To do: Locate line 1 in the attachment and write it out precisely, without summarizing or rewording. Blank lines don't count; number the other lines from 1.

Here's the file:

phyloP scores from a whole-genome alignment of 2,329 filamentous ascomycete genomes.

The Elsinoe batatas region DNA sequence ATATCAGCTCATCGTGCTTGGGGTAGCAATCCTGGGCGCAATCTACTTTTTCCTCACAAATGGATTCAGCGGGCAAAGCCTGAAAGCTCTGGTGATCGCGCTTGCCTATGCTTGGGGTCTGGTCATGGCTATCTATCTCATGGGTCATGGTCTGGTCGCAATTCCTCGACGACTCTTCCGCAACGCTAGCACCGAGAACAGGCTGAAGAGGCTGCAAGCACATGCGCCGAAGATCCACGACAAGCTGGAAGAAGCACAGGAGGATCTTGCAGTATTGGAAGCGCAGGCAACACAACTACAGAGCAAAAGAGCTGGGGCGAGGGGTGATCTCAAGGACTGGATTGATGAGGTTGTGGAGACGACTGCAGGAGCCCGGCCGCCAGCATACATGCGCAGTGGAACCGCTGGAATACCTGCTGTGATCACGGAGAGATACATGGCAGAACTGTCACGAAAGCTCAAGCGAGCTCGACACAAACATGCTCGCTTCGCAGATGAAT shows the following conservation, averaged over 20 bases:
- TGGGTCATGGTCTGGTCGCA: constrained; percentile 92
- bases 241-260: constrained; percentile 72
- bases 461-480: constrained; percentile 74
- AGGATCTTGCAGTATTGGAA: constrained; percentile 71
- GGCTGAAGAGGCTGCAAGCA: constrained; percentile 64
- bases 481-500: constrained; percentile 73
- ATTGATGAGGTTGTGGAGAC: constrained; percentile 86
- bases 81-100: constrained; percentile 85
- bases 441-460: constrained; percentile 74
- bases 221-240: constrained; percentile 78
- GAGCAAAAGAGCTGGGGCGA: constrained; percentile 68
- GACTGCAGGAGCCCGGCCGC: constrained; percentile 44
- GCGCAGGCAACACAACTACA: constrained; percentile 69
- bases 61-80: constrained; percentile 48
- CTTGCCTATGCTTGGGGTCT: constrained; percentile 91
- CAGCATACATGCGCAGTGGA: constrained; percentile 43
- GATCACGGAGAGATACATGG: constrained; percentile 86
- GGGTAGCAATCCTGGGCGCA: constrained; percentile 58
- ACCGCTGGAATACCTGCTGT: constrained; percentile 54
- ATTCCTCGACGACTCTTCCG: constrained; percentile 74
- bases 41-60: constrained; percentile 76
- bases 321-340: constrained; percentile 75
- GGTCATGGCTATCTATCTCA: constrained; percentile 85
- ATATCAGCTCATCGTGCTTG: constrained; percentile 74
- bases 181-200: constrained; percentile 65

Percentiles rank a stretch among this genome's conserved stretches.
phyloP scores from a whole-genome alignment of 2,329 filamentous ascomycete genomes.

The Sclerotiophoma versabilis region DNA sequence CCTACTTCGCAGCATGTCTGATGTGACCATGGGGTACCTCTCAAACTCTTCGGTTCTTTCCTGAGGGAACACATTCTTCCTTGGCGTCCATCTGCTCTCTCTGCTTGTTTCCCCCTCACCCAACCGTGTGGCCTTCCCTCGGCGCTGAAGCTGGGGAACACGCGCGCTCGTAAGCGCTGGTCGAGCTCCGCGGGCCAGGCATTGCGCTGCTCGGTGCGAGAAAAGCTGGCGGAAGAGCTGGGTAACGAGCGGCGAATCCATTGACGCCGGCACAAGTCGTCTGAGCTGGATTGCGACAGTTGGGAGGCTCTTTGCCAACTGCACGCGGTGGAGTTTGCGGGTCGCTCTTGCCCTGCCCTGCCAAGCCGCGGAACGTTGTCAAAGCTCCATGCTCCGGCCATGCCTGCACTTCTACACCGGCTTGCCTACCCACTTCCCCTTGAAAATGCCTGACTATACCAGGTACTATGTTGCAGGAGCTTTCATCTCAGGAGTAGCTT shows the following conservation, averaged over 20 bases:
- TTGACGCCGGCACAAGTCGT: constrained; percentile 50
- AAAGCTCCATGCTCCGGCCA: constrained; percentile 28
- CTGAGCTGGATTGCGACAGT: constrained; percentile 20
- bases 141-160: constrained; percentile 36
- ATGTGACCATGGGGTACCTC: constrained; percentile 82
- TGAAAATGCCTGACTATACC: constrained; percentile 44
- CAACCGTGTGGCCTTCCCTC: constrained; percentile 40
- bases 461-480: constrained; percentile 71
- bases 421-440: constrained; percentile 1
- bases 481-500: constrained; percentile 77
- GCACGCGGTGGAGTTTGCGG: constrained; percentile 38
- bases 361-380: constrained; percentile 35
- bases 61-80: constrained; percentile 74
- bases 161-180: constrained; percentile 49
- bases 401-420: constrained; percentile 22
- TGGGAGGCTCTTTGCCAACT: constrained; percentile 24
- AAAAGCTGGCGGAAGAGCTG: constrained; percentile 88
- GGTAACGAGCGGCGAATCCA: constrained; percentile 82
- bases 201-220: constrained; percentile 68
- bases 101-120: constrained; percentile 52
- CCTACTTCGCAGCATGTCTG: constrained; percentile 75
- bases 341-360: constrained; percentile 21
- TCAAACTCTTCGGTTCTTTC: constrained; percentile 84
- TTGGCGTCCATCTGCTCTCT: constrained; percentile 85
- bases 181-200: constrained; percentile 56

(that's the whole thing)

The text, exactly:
phyloP scores from a whole-genome alignment of 2,329 filamentous ascomycete genomes.